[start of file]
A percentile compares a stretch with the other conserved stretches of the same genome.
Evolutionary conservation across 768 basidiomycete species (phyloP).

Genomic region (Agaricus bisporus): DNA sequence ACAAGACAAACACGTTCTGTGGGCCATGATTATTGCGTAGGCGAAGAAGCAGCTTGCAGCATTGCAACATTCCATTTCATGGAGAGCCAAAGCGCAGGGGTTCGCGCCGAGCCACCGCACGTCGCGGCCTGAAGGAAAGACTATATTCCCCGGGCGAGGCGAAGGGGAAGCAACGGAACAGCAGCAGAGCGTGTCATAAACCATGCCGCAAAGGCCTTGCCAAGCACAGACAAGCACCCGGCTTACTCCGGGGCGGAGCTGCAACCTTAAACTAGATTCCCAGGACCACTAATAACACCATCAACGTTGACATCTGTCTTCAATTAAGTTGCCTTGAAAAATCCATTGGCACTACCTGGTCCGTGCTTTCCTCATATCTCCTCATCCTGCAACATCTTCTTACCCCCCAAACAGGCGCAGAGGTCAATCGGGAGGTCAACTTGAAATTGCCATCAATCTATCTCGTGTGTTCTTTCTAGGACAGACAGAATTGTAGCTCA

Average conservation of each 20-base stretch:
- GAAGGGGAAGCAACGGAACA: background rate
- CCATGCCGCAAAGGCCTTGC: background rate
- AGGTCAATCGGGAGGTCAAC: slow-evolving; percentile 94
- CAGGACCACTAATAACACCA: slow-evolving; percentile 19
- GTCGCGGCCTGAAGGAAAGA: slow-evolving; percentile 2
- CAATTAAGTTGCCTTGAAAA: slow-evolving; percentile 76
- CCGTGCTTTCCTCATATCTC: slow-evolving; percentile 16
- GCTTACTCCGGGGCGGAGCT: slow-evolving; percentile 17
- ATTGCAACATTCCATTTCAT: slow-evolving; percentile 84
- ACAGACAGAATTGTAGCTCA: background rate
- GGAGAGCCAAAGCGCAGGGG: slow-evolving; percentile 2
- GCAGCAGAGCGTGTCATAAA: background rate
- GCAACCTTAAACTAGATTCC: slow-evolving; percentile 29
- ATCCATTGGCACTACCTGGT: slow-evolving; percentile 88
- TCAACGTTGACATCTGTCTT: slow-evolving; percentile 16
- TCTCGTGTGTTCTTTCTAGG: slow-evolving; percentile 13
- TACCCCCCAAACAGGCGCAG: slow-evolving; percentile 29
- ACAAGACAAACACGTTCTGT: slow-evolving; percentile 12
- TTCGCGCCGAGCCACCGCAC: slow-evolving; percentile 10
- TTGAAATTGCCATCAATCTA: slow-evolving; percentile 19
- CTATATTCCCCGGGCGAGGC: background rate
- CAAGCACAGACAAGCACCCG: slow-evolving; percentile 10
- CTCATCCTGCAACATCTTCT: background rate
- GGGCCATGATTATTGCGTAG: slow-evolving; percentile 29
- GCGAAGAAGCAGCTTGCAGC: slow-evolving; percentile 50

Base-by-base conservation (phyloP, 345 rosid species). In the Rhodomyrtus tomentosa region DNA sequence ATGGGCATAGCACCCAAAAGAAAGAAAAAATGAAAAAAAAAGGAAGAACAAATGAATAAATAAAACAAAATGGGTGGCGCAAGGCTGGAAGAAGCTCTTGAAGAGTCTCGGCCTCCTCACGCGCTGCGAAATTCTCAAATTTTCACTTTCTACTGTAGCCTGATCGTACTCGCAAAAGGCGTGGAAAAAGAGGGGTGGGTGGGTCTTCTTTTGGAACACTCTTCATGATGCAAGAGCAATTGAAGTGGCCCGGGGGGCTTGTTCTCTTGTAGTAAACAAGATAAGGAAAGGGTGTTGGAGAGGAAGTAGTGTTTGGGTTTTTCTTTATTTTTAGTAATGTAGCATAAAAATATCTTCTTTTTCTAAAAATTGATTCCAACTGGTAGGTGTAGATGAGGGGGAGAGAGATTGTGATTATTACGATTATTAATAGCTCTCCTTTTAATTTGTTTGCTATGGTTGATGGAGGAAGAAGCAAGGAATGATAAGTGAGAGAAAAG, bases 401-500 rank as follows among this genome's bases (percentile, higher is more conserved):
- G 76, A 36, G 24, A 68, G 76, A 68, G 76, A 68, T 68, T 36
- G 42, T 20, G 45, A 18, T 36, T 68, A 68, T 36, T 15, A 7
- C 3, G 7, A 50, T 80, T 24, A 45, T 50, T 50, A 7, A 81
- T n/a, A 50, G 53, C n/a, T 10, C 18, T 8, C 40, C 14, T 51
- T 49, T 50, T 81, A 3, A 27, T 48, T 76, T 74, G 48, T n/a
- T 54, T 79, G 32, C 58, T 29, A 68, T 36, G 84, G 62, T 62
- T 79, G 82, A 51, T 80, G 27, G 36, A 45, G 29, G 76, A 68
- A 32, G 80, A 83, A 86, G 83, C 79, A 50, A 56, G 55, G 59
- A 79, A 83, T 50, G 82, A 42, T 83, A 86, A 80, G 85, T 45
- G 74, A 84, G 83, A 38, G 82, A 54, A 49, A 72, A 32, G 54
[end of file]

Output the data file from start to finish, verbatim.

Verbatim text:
A percentile compares a stretch with the other conserved stretches of the same genome.
Evolutionary conservation across 768 basidiomycete species (phyloP).

Genomic region (Agaricus bisporus): DNA sequence ACAAGACAAACACGTTCTGTGGGCCATGATTATTGCGTAGGCGAAGAAGCAGCTTGCAGCATTGCAACATTCCATTTCATGGAGAGCCAAAGCGCAGGGGTTCGCGCCGAGCCACCGCACGTCGCGGCCTGAAGGAAAGACTATATTCCCCGGGCGAGGCGAAGGGGAAGCAACGGAACAGCAGCAGAGCGTGTCATAAACCATGCCGCAAAGGCCTTGCCAAGCACAGACAAGCACCCGGCTTACTCCGGGGCGGAGCTGCAACCTTAAACTAGATTCCCAGGACCACTAATAACACCATCAACGTTGACATCTGTCTTCAATTAAGTTGCCTTGAAAAATCCATTGGCACTACCTGGTCCGTGCTTTCCTCATATCTCCTCATCCTGCAACATCTTCTTACCCCCCAAACAGGCGCAGAGGTCAATCGGGAGGTCAACTTGAAATTGCCATCAATCTATCTCGTGTGTTCTTTCTAGGACAGACAGAATTGTAGCTCA

Average conservation of each 20-base stretch:
- GAAGGGGAAGCAACGGAACA: background rate
- CCATGCCGCAAAGGCCTTGC: background rate
- AGGTCAATCGGGAGGTCAAC: slow-evolving; percentile 94
- CAGGACCACTAATAACACCA: slow-evolving; percentile 19
- GTCGCGGCCTGAAGGAAAGA: slow-evolving; percentile 2
- CAATTAAGTTGCCTTGAAAA: slow-evolving; percentile 76
- CCGTGCTTTCCTCATATCTC: slow-evolving; percentile 16
- GCTTACTCCGGGGCGGAGCT: slow-evolving; percentile 17
- ATTGCAACATTCCATTTCAT: slow-evolving; percentile 84
- ACAGACAGAATTGTAGCTCA: background rate
- GGAGAGCCAAAGCGCAGGGG: slow-evolving; percentile 2
- GCAGCAGAGCGTGTCATAAA: background rate
- GCAACCTTAAACTAGATTCC: slow-evolving; percentile 29
- ATCCATTGGCACTACCTGGT: slow-evolving; percentile 88
- TCAACGTTGACATCTGTCTT: slow-evolving; percentile 16
- TCTCGTGTGTTCTTTCTAGG: slow-evolving; percentile 13
- TACCCCCCAAACAGGCGCAG: slow-evolving; percentile 29
- ACAAGACAAACACGTTCTGT: slow-evolving; percentile 12
- TTCGCGCCGAGCCACCGCAC: slow-evolving; percentile 10
- TTGAAATTGCCATCAATCTA: slow-evolving; percentile 19
- CTATATTCCCCGGGCGAGGC: background rate
- CAAGCACAGACAAGCACCCG: slow-evolving; percentile 10
- CTCATCCTGCAACATCTTCT: background rate
- GGGCCATGATTATTGCGTAG: slow-evolving; percentile 29
- GCGAAGAAGCAGCTTGCAGC: slow-evolving; percentile 50

Base-by-base conservation (phyloP, 345 rosid species). In the Rhodomyrtus tomentosa region DNA sequence ATGGGCATAGCACCCAAAAGAAAGAAAAAATGAAAAAAAAAGGAAGAACAAATGAATAAATAAAACAAAATGGGTGGCGCAAGGCTGGAAGAAGCTCTTGAAGAGTCTCGGCCTCCTCACGCGCTGCGAAATTCTCAAATTTTCACTTTCTACTGTAGCCTGATCGTACTCGCAAAAGGCGTGGAAAAAGAGGGGTGGGTGGGTCTTCTTTTGGAACACTCTTCATGATGCAAGAGCAATTGAAGTGGCCCGGGGGGCTTGTTCTCTTGTAGTAAACAAGATAAGGAAAGGGTGTTGGAGAGGAAGTAGTGTTTGGGTTTTTCTTTATTTTTAGTAATGTAGCATAAAAATATCTTCTTTTTCTAAAAATTGATTCCAACTGGTAGGTGTAGATGAGGGGGAGAGAGATTGTGATTATTACGATTATTAATAGCTCTCCTTTTAATTTGTTTGCTATGGTTGATGGAGGAAGAAGCAAGGAATGATAAGTGAGAGAAAAG, bases 401-500 rank as follows among this genome's bases (percentile, higher is more conserved):
- G 76, A 36, G 24, A 68, G 76, A 68, G 76, A 68, T 68, T 36
- G 42, T 20, G 45, A 18, T 36, T 68, A 68, T 36, T 15, A 7
- C 3, G 7, A 50, T 80, T 24, A 45, T 50, T 50, A 7, A 81
- T n/a, A 50, G 53, C n/a, T 10, C 18, T 8, C 40, C 14, T 51
- T 49, T 50, T 81, A 3, A 27, T 48, T 76, T 74, G 48, T n/a
- T 54, T 79, G 32, C 58, T 29, A 68, T 36, G 84, G 62, T 62
- T 79, G 82, A 51, T 80, G 27, G 36, A 45, G 29, G 76, A 68
- A 32, G 80, A 83, A 86, G 83, C 79, A 50, A 56, G 55, G 59
- A 79, A 83, T 50, G 82, A 42, T 83, A 86, A 80, G 85, T 45
- G 74, A 84, G 83, A 38, G 82, A 54, A 49, A 72, A 32, G 54